Donald J. Trump
SINCE I’VE BEEN WRITING BOOKS for close to twenty years and reading them since childhood, I think books make great gifts. I always like receiving books, especially ones I can learn from. That’s why I’d suggest three of my books in particular, The Art of the Deal, How to Get Rich, and Think Like a Billionaire, because they are full of good advice — advice that is based on experience. I also think Norman Vincent Peale’s classic, The Power of Positive Thinking, is valid and helpful to people of all ages. My father liked that book and so do I. And because words are powerful and important tools in life, I like to have updated dictionaries on hand. A lot of new words enter our language every year, and it’s a good way to keep up with them. I get a new one every year.
Donald J. Trump is president and CEO of The Trump Organization and host of The Apprentice.
R. Emmett Tyrrell, Jr.
LET ME SUGGEST THREE. First, Tom Wolfe’s I Am Charlotte Simmons is his finest novel to date. A college campus was bound to be a feast for Tom, but with elegant prose and hilarious insight, he has evoked every aspect of the place — sounds, smells, ludicrous language, and a certain randy governor.
Next, let me suggest Chris Buckley’s send-up of Saudi Arabia and of our government’s treatments of that repellent place, Florence of Arabia.
Finally, let me do justice to a book we should have reviewed months ago. Presidential Leadership: Rating the Best and the Worst in the White House, edited by James Taranto and Leonard Leo. It is a superb collection of essays on American presidents by some splendid taxonomists. The professor who presided over my Ph.D. pursuit and civilized my prose, Robert H. Ferrell, is there with a fine essay on Herbert Hoover. My favorite lawyer and adviser to the Bait Shop Junta, Ted Olson, writes scintillatingly on William Howard Taft. Harvey Mansfield and Paul Gigot are memorable on their subjects, Ronald Reagan and George I, respectively. There are other essays that particularly fetched me, Paul Johnson on a certain randy ex-governor, for instance. The great Bob Bartley has a sapient essay on leadership, and he certainly demonstrated that capacity in helping us revitalize AmSpec. But the writer I want to pay special homage to is James Taranto. His essay on leadership is very good but, more importantly, let me state it here: he is the most original journalistic voice of his generation, as can be seen daily on his “Best of the Web Today” at the Wall Street Journal‘s OpinionJournal.com.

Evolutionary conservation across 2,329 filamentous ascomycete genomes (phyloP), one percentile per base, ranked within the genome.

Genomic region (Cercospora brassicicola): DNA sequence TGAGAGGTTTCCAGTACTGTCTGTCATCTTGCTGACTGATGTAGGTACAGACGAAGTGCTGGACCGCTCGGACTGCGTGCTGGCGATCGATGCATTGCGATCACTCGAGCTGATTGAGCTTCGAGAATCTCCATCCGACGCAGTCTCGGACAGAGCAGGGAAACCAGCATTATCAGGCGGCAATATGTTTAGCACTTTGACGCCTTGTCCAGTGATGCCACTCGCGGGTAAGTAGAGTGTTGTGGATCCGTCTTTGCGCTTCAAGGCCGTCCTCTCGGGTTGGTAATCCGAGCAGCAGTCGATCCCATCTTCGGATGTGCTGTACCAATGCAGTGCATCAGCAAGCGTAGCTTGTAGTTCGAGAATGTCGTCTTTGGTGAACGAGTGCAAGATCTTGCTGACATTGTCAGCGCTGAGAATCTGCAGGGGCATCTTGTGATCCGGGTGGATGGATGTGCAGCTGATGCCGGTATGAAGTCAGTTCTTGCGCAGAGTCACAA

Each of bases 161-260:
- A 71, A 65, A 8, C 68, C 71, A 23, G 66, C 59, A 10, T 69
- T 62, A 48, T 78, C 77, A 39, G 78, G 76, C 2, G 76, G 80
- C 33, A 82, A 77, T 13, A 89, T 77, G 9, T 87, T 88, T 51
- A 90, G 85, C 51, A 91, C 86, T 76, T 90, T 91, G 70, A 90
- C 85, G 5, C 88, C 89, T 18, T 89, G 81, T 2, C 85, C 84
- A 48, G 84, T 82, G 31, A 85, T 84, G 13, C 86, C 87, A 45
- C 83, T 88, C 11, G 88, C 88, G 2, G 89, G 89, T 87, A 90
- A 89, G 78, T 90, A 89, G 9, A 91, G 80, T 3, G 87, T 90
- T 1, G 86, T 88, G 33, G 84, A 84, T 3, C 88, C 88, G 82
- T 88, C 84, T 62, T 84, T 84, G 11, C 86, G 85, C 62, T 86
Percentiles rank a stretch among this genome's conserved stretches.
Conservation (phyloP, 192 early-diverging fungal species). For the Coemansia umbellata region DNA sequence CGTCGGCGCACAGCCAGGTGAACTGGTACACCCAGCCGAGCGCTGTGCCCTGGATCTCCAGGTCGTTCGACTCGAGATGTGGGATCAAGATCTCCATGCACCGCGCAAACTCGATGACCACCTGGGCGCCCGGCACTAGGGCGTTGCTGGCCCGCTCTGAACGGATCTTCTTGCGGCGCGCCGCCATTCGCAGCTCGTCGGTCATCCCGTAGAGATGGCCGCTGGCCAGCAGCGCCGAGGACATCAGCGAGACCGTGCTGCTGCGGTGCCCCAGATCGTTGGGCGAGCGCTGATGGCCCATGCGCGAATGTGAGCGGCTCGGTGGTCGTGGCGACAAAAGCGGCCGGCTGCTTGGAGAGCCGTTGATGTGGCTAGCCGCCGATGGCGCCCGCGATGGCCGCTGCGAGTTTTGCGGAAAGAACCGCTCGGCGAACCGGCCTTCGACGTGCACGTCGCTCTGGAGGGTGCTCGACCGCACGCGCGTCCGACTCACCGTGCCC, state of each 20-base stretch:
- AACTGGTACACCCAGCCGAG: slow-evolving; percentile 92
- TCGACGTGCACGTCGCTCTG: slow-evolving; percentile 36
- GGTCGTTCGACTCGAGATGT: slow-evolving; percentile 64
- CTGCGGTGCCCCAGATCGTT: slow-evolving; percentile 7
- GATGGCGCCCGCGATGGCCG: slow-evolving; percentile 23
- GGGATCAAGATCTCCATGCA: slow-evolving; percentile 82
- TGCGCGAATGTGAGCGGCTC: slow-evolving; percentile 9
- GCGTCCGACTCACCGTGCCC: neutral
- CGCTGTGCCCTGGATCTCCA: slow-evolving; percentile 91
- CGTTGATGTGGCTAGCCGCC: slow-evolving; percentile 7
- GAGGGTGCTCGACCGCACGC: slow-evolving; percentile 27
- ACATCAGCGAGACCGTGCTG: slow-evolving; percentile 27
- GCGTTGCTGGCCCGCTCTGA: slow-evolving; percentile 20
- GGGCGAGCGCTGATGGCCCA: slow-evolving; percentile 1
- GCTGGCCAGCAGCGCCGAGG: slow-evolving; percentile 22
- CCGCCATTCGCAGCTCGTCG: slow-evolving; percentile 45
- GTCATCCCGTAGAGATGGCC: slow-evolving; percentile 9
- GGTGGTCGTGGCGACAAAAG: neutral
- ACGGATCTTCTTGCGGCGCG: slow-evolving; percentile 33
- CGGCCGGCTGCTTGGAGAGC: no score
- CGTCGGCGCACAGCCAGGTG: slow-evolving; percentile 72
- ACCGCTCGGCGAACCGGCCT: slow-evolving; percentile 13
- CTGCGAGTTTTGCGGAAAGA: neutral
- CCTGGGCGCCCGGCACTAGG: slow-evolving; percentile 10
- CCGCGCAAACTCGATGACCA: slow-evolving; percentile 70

R. Emmett Tyrrell, Jr. is the editor in chief of The American Spectator.